Sticks and stones may break bones, but harsh words may damage a child’s brain. New work from HMS researchers suggests that parental verbal abuse can injure brain pathways, possibly causing depression, anxiety and problems with language processing.
The discovery, described in the Feb. 1 issue of Biological Psychiatry, is the first in a series of studies aimed at understanding how specific types of childhood adversity affect brain physiology. The findings bring new hope to people suffering from psychiatric disorders by taking a step toward identifying potential causes and by opening up the possibility for individualized, brain-based interventions in the future.Word Power
Principal investigator Martin Teicher, HMS associate professor of psychiatry at McLean Hospital, became interested in the effects of parental verbal abuse 25 years ago. A patient of his showed all of the signs of being traumatized as a child, but the only form of maltreatment she had been exposed to was parental verbal abuse.
Later, in 2005, Teicher’s research revealed that parental verbal abuse has the same negative psychiatric influence as witnessing domestic violence or experiencing extrafamilial sexual abuse. His latest study, which shows that verbal abuse damages specific brain connections, is part of a strategy to isolate different types of abuse, including witnessing domestic violence, childhood sexual abuse and harsh corporal punishment, and to examine the specific effects of each on the developing brain. The researchers designed this strategy around a hypothesis that all of these will act as stressors that produce similar responses in the brain but along different sensory pathways, said Teicher.
The study on verbal abuse is the first to be published, though the overall hypothesis on distinctive sensory damage has so far panned out when the unpublished work is also considered. The findings of this study “set the stage for what we’re seeing in the other ongoing studies—that sensory systems are vulnerable,” said Teicher. “The brain is probably suppressing the development of sensory systems that are providing adverse input.” That is, children’s brains seem to “turn down the volume” on abusive words, images and even pain. The result is diminished integrity in these sensory pathways.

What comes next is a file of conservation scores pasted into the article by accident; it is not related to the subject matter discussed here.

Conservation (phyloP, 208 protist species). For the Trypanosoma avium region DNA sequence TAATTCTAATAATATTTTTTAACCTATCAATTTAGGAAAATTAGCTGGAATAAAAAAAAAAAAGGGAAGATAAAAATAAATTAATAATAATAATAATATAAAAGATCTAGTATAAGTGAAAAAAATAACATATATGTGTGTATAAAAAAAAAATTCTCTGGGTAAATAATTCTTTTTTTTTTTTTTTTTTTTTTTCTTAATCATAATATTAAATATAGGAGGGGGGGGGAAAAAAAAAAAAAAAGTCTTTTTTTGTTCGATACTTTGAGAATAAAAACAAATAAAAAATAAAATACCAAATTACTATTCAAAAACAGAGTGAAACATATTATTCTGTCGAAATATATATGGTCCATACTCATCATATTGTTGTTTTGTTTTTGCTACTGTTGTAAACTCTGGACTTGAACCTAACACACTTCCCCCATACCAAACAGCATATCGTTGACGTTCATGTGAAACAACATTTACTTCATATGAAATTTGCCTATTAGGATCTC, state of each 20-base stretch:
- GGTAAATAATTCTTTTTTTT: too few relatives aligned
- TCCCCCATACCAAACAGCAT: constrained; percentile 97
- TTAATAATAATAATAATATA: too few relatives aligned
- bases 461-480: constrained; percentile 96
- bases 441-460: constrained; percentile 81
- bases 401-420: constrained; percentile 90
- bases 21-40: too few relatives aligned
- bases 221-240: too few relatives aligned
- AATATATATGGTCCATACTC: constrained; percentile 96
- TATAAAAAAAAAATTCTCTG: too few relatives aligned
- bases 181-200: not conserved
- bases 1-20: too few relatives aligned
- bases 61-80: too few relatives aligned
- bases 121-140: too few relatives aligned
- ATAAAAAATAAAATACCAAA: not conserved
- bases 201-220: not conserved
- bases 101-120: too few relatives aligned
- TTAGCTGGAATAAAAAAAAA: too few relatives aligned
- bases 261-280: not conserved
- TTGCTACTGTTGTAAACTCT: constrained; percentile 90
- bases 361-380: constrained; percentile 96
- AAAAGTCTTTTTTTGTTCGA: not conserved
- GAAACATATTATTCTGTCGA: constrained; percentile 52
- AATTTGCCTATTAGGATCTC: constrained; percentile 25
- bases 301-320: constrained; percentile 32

“This is the first evidence of the potential deleterious effect of ridicule, humiliation, and disdain on brain connectivity,” said Jeewook Choi, first author and visiting assistant professor of psychiatry from South Korea.Bad Connection
The study consisted of a small sample size of 16 adults who had experienced chronic parental verbal abuse but no other type of abuse and 16 who had never experienced any form of abuse. To identify participants, the researchers screened more than 1,200 people from the local community using an online assessment tool. They further narrowed the pool through a three-day interview process.
They then scanned each participant using a neural imaging technology called diffusion tensor magnetic resonance imaging. Diffusion tensor imaging (DTI) allows researchers to look at the whole brain and perform “virtual dissections of the living human brain,” wrote psychiatrist Marco Catani of King’s College London in a 2006 review of the technology. The result is an accurate map of the fiber connections in the brain’s white matter.